Die letzten 5 Focus-News des innovations-reports im Überblick:

Im Focus: Etching Microstructures with Lasers

Ultrafast lasers have introduced new possibilities in engraving ultrafine structures, and scientists are now also investigating how to use them to etch microstructures into thin glass. There are possible applications in analytics (lab on a chip) and especially in electronics and the consumer sector, where great interest has been shown.

This new method was born of a surprising phenomenon: irradiating glass in a particular way with an ultrafast laser has the effect of making the glass up to a...

Im Focus: Light-driven atomic rotations excite magnetic waves

Terahertz excitation of selected crystal vibrations leads to an effective magnetic field that drives coherent spin motion

Controlling functional properties by light is one of the grand goals in modern condensed matter physics and materials science. A new study now demonstrates how...

Im Focus: New 3-D wiring technique brings scalable quantum computers closer to reality

Researchers from the Institute for Quantum Computing (IQC) at the University of Waterloo led the development of a new extensible wiring technique capable of controlling superconducting quantum bits, representing a significant step towards to the realization of a scalable quantum computer.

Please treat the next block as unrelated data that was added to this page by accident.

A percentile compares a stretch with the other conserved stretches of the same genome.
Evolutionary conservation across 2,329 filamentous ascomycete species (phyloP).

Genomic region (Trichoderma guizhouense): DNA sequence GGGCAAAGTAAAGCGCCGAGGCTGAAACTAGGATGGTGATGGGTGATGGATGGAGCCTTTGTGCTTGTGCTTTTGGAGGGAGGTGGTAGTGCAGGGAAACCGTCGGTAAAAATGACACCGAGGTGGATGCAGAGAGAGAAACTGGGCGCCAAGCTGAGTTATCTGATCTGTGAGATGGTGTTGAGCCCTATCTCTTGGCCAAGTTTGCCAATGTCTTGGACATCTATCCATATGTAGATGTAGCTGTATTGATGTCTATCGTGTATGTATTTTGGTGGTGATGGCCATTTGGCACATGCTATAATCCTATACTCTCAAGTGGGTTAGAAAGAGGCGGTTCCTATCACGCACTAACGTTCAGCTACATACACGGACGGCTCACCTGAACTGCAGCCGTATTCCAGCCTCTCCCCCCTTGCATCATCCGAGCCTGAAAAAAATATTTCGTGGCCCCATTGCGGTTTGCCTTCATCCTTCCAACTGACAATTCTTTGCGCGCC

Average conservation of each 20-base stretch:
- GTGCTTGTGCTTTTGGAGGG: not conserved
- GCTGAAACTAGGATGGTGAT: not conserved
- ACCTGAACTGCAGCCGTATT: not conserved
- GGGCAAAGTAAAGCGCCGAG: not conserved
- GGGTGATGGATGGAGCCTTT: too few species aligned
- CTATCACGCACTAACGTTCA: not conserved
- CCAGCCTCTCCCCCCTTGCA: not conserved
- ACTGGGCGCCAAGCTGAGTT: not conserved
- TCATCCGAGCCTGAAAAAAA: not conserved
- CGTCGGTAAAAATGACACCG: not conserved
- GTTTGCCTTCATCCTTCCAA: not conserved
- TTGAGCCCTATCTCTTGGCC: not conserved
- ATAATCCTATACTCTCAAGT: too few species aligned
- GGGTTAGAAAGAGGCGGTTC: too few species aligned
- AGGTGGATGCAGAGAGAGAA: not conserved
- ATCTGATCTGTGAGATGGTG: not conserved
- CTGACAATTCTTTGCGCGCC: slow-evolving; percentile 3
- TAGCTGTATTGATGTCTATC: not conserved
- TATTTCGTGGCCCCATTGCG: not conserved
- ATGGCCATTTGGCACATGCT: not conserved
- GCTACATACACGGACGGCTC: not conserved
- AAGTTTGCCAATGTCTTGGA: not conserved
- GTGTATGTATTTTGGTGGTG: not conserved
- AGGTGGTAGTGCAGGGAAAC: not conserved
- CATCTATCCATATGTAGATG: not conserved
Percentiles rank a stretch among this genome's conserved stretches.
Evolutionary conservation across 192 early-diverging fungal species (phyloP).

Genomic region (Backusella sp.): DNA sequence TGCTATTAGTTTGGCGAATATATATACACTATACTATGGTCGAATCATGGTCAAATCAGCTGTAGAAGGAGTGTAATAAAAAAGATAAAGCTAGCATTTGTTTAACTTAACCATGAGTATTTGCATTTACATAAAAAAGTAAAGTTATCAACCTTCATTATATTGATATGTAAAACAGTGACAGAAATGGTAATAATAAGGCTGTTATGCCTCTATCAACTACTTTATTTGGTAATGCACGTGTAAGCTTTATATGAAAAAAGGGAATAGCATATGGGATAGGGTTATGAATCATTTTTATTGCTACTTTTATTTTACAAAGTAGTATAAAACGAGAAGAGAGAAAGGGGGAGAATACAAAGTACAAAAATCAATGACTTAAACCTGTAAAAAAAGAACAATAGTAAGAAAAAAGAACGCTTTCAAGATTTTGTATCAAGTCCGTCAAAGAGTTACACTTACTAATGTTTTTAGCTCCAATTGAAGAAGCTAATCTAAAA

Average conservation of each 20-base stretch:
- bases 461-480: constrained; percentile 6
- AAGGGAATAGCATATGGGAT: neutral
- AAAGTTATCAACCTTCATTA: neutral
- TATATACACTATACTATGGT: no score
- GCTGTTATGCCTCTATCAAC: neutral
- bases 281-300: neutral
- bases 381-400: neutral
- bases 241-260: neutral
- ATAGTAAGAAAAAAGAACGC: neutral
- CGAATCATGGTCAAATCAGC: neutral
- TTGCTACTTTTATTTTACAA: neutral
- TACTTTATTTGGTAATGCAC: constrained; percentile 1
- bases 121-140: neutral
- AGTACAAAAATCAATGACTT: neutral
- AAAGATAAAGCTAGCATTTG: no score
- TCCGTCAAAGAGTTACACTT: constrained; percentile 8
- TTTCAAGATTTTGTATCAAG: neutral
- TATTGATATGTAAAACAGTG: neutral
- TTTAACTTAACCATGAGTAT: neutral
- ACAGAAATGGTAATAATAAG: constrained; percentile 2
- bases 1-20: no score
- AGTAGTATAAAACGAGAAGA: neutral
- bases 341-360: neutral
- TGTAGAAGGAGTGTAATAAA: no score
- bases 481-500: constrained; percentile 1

"The quantum socket is a wiring method that uses three-dimensional wires based on spring-loaded pins to address individual qubits," said Jeremy Béjanin, a PhD...

Im Focus: Scientists develop a semiconductor nanocomposite material that moves in response to light

In a paper in Scientific Reports, a research team at Worcester Polytechnic Institute describes a novel light-activated phenomenon that could become the basis for applications as diverse as microscopic robotic grippers and more efficient solar cells.

A research team at Worcester Polytechnic Institute (WPI) has developed a revolutionary, light-activated semiconductor nanocomposite material that can be used...

Im Focus: Diamonds aren't forever: Sandia, Harvard team create first quantum computer bridge

By forcefully embedding two silicon atoms in a diamond matrix, Sandia researchers have demonstrated for the first time on a single chip all the components needed to create a quantum bridge to link quantum computers together.

"People have already built small quantum computers," says Sandia researcher Ryan Camacho. "Maybe the first useful one won't be a single giant quantum computer...

All Focus news of the innovation-report >>>



Event News

#IC2S2: When Social Science meets Computer Science - GESIS will host the IC2S2 conference 2017

14.10.2016 | Event News

Agricultural Trade Developments and Potentials in Central Asia and the South Caucasus

14.10.2016 | Event News

World Health Summit – Day Three: A Call to Action

12.10.2016 | Event News

Latest News

Greater Range and Longer Lifetime

26.10.2016 | Power and Electrical Engineering

VDI presents International Bionic Award of the Schauenburg Foundation

26.10.2016 | Awards Funding

3-D-printed magnets

26.10.2016 | Power and Electrical Engineering

More VideoLinks >>>